We isolated the 4 cluster viruses and propagated them in MDCK cells, followed by sequence confirmation. We tested the virus isolates for susceptibility to NA inhibitors using the NA inhibition assay (10) and they showed highly reduced inhibition by oseltamivir (≈1,300-fold) and peramivir (≈350-fold), and normal inhibition by zanamivir and laninamivir (Table 1). Markers associated with resistance to the polymerase inhibitor, baloxavir, were not detected. To confirm baloxavir susceptibility, we tested viruses by a high-content imaging-based neutralization test (HINT) (12). The concentrations of drug needed to inhibit infection by 50% fell in a low nanomolar range (mean 1.86 nM, SD 0.26), consistent with a susceptible phenotype.
HA phylogenetic analysis placed the cluster viruses into the 6B.1A5A-156K subclade, which shares additional amino acid substitutions K130N, L161I, V250A in HA1 and E179D in HA2 (Figure 1, panel A). HA substitutions at residue 156 have been sporadically detected and shown to affect antigenicity, but no widespread circulation of such viruses was observed before summer 2019. In the United States, viruses with HA-5A-156K were first detected in fall 2019 and prevailed among pH1N1 by February 2020. Conversely, the circulation of another recently emerged subclade, 6B.1A5A-187A, 189E, had decreased by winter 2020. A/Hawaii/70/2019 virus (HI/70) from subclade 5A-187A, 189E, was selected as a pH1N1 vaccine component for the 2020–21 Northern Hemisphere influenza season; A/Wisconsin/588/2019 (WI/588), representing 5A-156K, was selected for the 2021 Southern Hemisphere vaccine.
We assessed the antigenicity of pH1N1 viruses representing distinct HA genetic groups circulating in the United States for antigenic relatedness by HINT and hemagglutination inhibition (HI) assays, using postinfection ferret antiserum (13,14). We used viruses A/Idaho/07/2019 (ID/07), HI/70, and WI/588, representing recent vaccines, and their homologous ferret antiserum as references. In the HINT assay, we found that the antiserum raised to ID/07 showed poor reactivity (65–78-fold reduction) to viruses with HA-N156K, including the cluster. The HI/70 antiserum reacted even more poorly (315–429-fold) against this group but maintained good reactivity to other HA groups. Antiserum raised to WI/588 (5A-156K) had very high titers against viruses of the same group, including the cluster, and reacted poorly (40–612-fold) to viruses of other groups (Table 2). Results obtained by the conventional HI assay corroborated the HA antigenic drift detected by HINT (Table 2). While analyzing antigenicity of pH1N1, it is prudent to consider that ferret antiserum may preferentially detect changes at HA antigenic site Sa, where N156K resides, compared with site Sb, where D187A is located (15). Nevertheless, the findings of this study and other reports indicate that viruses carrying HA-N156K may escape humoral immunity elicited by previous infections and vaccinations.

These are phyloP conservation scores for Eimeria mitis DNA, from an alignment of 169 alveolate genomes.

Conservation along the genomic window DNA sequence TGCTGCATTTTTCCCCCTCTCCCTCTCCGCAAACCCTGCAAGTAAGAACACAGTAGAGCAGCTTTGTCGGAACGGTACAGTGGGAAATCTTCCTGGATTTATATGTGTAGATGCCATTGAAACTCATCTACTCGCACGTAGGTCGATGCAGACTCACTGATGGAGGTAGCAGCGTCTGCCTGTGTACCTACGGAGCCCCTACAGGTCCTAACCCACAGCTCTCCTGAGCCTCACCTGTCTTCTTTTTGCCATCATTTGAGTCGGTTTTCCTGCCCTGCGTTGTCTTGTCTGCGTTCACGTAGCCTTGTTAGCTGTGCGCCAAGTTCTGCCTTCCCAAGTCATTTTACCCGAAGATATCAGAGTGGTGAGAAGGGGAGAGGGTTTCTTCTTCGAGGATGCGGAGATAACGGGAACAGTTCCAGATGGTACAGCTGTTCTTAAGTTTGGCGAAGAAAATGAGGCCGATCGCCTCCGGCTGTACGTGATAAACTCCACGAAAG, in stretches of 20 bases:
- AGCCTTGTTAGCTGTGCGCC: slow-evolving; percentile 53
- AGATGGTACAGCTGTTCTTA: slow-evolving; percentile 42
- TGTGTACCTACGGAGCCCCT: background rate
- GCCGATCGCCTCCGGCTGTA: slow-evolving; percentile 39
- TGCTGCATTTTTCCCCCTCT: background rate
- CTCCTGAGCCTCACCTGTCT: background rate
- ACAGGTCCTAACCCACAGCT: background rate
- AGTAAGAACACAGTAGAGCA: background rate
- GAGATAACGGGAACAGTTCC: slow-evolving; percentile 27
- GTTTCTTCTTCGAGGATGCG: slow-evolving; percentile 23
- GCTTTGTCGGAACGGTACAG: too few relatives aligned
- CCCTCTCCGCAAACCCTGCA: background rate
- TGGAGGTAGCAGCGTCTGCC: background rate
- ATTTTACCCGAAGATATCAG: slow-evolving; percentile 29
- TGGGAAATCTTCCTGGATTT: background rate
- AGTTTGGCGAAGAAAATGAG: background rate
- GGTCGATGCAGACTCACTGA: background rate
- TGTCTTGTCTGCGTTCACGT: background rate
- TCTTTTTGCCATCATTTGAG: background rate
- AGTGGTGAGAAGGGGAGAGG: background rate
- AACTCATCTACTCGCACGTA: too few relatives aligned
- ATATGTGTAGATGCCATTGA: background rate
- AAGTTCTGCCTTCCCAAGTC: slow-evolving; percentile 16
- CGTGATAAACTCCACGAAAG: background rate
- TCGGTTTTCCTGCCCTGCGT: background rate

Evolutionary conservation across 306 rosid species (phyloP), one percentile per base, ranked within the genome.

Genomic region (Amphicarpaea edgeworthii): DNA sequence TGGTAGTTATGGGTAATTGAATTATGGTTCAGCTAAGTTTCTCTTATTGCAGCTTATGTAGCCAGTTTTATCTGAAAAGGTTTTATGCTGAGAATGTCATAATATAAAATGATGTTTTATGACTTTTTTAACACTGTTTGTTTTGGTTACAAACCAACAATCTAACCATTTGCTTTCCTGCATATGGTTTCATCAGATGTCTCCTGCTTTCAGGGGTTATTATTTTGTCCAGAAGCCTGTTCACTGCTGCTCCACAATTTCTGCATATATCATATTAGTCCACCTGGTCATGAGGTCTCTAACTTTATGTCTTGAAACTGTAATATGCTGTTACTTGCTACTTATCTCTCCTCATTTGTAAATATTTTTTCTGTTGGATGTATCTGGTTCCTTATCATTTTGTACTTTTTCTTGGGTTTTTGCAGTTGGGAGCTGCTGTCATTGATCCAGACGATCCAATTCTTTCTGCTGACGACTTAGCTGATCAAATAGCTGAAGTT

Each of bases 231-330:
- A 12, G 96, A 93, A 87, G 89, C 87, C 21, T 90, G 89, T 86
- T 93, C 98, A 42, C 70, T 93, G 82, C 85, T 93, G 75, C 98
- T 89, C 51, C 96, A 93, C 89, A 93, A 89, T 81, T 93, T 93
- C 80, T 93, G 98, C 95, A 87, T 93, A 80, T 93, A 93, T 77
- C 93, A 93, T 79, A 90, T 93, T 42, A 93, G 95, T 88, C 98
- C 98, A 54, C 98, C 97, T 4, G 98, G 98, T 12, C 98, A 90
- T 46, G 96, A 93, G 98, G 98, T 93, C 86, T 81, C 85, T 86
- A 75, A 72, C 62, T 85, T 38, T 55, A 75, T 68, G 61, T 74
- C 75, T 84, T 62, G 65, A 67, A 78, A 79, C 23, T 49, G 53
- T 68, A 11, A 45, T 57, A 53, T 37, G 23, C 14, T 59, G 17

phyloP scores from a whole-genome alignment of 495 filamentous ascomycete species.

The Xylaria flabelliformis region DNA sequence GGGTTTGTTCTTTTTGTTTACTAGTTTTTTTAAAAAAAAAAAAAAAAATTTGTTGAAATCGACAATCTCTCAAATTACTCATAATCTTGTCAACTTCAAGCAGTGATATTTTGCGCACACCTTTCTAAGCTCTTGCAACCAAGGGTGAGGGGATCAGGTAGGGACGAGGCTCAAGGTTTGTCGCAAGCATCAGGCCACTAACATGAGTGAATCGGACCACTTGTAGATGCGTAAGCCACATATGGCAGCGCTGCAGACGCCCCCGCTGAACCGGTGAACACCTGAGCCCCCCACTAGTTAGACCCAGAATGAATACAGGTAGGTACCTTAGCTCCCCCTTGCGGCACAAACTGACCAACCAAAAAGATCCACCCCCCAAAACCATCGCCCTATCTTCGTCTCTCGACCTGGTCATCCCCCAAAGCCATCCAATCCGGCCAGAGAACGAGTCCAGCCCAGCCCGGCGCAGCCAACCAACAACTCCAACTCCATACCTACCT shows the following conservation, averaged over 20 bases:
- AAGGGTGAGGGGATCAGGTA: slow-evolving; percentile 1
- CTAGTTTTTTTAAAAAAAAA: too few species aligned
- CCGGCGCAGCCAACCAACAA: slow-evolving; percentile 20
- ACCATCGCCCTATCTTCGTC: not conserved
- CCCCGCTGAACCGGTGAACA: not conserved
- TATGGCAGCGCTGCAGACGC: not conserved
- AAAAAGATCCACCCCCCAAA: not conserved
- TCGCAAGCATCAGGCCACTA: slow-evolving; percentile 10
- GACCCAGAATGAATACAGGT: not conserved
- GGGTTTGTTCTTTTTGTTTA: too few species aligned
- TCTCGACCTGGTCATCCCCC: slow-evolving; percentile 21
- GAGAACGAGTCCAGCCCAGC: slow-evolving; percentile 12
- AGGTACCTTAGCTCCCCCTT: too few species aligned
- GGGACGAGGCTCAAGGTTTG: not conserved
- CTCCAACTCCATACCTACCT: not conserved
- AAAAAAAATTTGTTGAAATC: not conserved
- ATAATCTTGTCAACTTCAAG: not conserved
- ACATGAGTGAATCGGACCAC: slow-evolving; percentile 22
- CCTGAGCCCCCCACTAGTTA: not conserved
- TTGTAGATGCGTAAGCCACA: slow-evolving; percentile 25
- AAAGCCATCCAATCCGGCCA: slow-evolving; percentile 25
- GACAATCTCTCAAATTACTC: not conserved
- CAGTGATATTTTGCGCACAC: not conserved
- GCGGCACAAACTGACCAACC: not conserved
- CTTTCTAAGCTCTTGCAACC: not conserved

We assessed the in vitro replicative fitness of the cluster virus A/Texas/137/2020, and A/New York/19/2020, which has identical HA and NA amino acid sequences except for NA-H275Y. These 2 viruses had very similar growth kinetics in MDCK and humanized MDCK (hCK) cells. In MDCK cells, the growth curves were alike at all time points (Figure 2, panel A). In hCK cells, the NA-H275Y-containing virus had better growth at 8 hours, but its titers tapered off slightly at later times (Figure 2, panel B).
Phylogenetic analysis of NA (Figure 1, panel B) showed that the cluster viruses had NA similar to the majority of viruses in the 5A-156K group, including characteristic substitutions NA-Y66F and NA-N222K. However, their NA contained a rare substitution, NA-V80M. Studies to evaluate the effects of these changes on HA–NA functional balance are ongoing.
Although no evidence of oseltamivir-resistant virus transmission outside the detention center was found, the properties of the cluster viruses are concerning. They belong to an HA antigenically drifted group, and escape from preexisting immunity may contribute to the spread of oseltamivir-resistant viruses in coming seasons.
Dr. Mohan is a member of the Molecular Epidemiology Team in the Virology, Surveillance, and Diagnosis Branch of the Influenza Division, National Center for Immunization and Respiratory Diseases, CDC. Her research interests include the molecular mechanisms of influenza virus resistance to antiviral medications and the effect of resistance mutations on viral fitness in vitro and in vivo.
We thank the Association of Public Health Laboratories for active support of the national and state-level influenza antiviral surveillance and the San Antonio Metropolitan Health LRN Laboratory staff for their technical contributions. We greatly value the contributions to the study made by the Virus Reference Team, Genomics and Diagnostics Team, and Genomic Analysis Activity in the Virology, Surveillance, and Diagnosis Branch of the Influenza Division, National Center for Immunization and Respiratory Diseases, CDC.
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TablesCite This Article
Original Publication Date: June 16, 2021
1These authors contributed equally to this article.
Table of Contents – Volume 27, Number 7—July 2021
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Larisa V. Gubareva, Centers for Disease Control and Prevention, 1600 Clifton Rd NE, Mailstop H17-5, Atlanta, GA 30329-4027, USA